FIFI PETERS: This is an upbeat story and an important story. Old Mutual’s former CEO, Peter Moyo, is facing a hefty legal bill after the court threw out his damages claim against the company for the manner in which it dismissed him.
If you dial back three years, you’ll remember that Moyo thought he was unfairly and unlawfully dismissed and he took his employer on. This time he has been looking for R250 million, which is what he would’ve earned for the duration of his employment contract with Old Mutual had he not been fired in 2019. The court maintained previous judgments, including one by a full bench, that Old Mutual had acted correctly and lawfully in the dismissal of Mr Moyo.
We have Tabby Tsengiwe, the general manager of public affairs and sustainability at Old Mutual, with us to help make sense of the legal proceedings and where things currently stand. Tabby, thanks so much for your time. I think even a ‘happy new year’ is in order. It’s the first time I speak with you in 2022.
On to the matters at hand for today, how much exactly does Peter owe Old Mutual after this ruling?
TABBY TSENGIWE: Good evening, Fifi, and I’ll start off by saying happy new year to you too, even though it’s the second month of the year. It’s the first time we are speaking. At this point we would not be able to disclose the amount because, remember, the current matter that has been dismissed relates to the trial was over the last 10 days – and we have no indication of what that amount would be. But it has definitely been dismissed with costs.
FIFI PETERS: So this is just the latest actions in the past 10 days, it’s not the entire proceedings that we have seen unfold before our eyes in the past three years?
TABBY TSENGIWE: Yes.
FIFI PETERS: Can you just let us know then, Tabby, the legal significance of this latest court ruling and what it means for Old Mutual in the broader scheme of things.
TABBY TSENGIWE: Essentially what it means for Old Mutual is that the board acted lawfully in terminating Mr Moyo’s contract in 2019. This leads to the upholding of what we have been consistent in saying around the issue of corporate governance, and what happens when a board essentially loses confidence in its CEO – as has been the case with this matter between Old Mutual and Mr Moyo.
FIFI PETERS: All right. That loss of confidence obviously relates to the benefiting from dividends from his company NMT Capital, which should not have taken place ahead of monies that were owed to Old Mutual. I’m really scratching the surface here, trying to think about where things began, because this case has been going on for so long. Just the latest dismissal for damages of R250 million – is that appealable still?
TABBY TSENGIWE: That would be for Mr Moyo and his legal team to decide in terms of what direction they take.
FIFI PETERS: All right. So that option is available to them should they wish to pursue it?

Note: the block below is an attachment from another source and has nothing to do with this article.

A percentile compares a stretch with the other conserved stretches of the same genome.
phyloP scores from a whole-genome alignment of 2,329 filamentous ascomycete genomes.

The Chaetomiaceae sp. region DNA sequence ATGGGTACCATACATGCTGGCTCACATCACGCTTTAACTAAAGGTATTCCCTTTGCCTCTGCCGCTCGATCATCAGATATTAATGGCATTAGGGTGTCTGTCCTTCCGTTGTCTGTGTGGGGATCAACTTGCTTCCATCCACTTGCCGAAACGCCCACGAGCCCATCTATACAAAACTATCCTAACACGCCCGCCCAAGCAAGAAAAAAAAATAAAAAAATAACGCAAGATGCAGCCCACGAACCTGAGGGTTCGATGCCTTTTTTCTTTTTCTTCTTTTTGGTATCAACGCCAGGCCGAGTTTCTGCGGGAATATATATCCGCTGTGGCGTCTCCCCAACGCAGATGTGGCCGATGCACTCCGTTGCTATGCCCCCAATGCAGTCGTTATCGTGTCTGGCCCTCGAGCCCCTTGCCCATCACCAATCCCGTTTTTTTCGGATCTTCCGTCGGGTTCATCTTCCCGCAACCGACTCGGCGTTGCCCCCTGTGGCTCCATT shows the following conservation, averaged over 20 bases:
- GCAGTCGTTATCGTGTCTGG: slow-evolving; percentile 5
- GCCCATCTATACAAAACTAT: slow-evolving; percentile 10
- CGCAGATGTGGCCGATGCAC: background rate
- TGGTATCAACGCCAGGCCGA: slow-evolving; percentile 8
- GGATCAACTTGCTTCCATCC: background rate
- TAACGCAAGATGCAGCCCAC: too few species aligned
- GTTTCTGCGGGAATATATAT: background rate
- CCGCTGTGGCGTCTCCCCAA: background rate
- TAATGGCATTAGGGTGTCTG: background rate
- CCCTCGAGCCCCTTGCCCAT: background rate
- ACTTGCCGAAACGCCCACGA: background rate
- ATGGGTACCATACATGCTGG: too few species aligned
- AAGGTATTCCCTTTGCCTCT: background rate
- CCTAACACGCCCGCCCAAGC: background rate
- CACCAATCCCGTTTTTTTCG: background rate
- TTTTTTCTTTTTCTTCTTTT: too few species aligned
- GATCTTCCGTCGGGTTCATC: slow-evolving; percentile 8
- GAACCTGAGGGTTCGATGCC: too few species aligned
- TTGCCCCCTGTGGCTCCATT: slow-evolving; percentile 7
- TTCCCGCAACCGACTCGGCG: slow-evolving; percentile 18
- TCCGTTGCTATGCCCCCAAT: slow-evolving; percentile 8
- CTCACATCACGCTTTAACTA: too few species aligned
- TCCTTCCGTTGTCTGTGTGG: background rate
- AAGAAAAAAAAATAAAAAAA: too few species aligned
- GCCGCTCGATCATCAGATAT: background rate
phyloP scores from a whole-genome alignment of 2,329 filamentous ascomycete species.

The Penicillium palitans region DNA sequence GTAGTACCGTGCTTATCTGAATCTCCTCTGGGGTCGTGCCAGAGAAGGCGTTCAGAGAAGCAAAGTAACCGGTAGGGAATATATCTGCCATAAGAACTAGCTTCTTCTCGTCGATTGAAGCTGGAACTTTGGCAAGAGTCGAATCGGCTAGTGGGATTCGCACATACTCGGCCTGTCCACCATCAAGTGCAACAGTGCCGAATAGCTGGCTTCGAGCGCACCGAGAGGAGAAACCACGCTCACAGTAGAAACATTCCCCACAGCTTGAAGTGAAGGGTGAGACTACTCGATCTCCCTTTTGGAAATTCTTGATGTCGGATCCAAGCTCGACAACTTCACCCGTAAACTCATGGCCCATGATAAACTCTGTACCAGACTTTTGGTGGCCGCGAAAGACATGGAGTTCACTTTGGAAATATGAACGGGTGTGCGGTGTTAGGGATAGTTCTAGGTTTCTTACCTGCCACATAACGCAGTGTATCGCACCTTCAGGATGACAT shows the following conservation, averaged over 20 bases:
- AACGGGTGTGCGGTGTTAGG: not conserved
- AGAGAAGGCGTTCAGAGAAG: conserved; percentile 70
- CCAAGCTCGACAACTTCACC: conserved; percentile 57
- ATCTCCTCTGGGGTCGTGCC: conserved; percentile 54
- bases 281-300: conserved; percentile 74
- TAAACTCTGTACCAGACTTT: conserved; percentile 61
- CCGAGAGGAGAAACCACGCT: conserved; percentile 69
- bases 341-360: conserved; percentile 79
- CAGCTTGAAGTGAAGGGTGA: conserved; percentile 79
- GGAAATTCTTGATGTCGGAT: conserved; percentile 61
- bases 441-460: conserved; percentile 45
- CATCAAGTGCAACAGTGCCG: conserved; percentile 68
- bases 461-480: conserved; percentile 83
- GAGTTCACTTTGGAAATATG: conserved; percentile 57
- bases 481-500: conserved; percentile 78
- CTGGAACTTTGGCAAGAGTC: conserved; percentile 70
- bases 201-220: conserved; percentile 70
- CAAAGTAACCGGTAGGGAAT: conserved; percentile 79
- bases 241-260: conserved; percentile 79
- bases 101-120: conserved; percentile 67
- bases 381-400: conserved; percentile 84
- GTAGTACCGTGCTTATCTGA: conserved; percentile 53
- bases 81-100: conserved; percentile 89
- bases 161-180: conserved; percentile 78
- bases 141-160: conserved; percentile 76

TABBY TSENGIWE: I would assume that is available to them. It is an avenue that is open to Mr Moyo should [he] choose to take that route.
FIFI PETERS: Right. Tabby, as you said, this particular judgment is covering the trial and the action that has taken place recently. There has been a whole lot of in-and-out court action for yourselves and Mr Moyo’s legal team, and I understand we are still looking at another application that the court has yet to decide on regarding the non-executive directors and the delinquency claims that Mr Moyo has put before them. What can you tell us about where things are regarding that particular case?
TABBY TSENGIWE: Mr Moyo has the issue of the [in his opinion] delinquent directors. Judgment on that case is still pending; the content of the court’s judgment is still pending as well. So those are the two outstanding judgments.
FIFI PETERS: Do you know when we’re likely to receive any judgment or any word from the court on those two cases?
TABBY TSENGIWE: At this point we don’t have word from the court as to when that judgment will be handed down, but we await that.
FIFI PETERS: Would you say that it has been ‘business as usual’ at Old Mutual outside of this in-and-out court action? I ask that intently, because [if] you look at the share price of Old Mutual and you speak to market commentators – and everybody has looked past it, they are looking at Old Mutual and looking at the risks faced by the pandemic, and perhaps claims that might be a lot more than you’ve budgeted for due to variants that may emerge that we don’t yet know of – has the business also taken this approach in terms of this legal case, as in ‘it’s business as usual’ despite it?
TABBY TSENGIWE: Fifi, I remind the listeners again that it was never Old Mutual’s choice to go to court. It is an avenue that Mr Moyo took back in 2019, emanating from an issue around a conflict of interest that arose from his contract. As we have said as Old Mutual, this is not the route we would have chosen; however, Mr Moyo did take us to the court. It has certainly been business as usual at Old Mutual.
As you would also know, coming out of this we were also granted by the court the right for Old Mutual to proceed and appoint a permanent CEO. That was done last year when Mr Ian Williamson was appointed as our permanent CEO, and we are carrying on with business as usual.
FIFI PETERS: I suppose it goes without saying that basically at this point it’s too late to come to a deal – or is that option also open in which the matters currently at hand could be settled outside the courts?
TABBY TSENGIWE: There has been so much progress on this case. As you said, Fifi, with various rulings that have been in Old Mutual’s favour I would not be one to close off anything, but at this point we are proceeding with what is in front of the courts.
FIFI PETERS: All right. Tabby, thanks so much for your time. We’ll leave it there. Tabby Tsengiwe is the general manager of public affairs and sustainability at Old Mutual.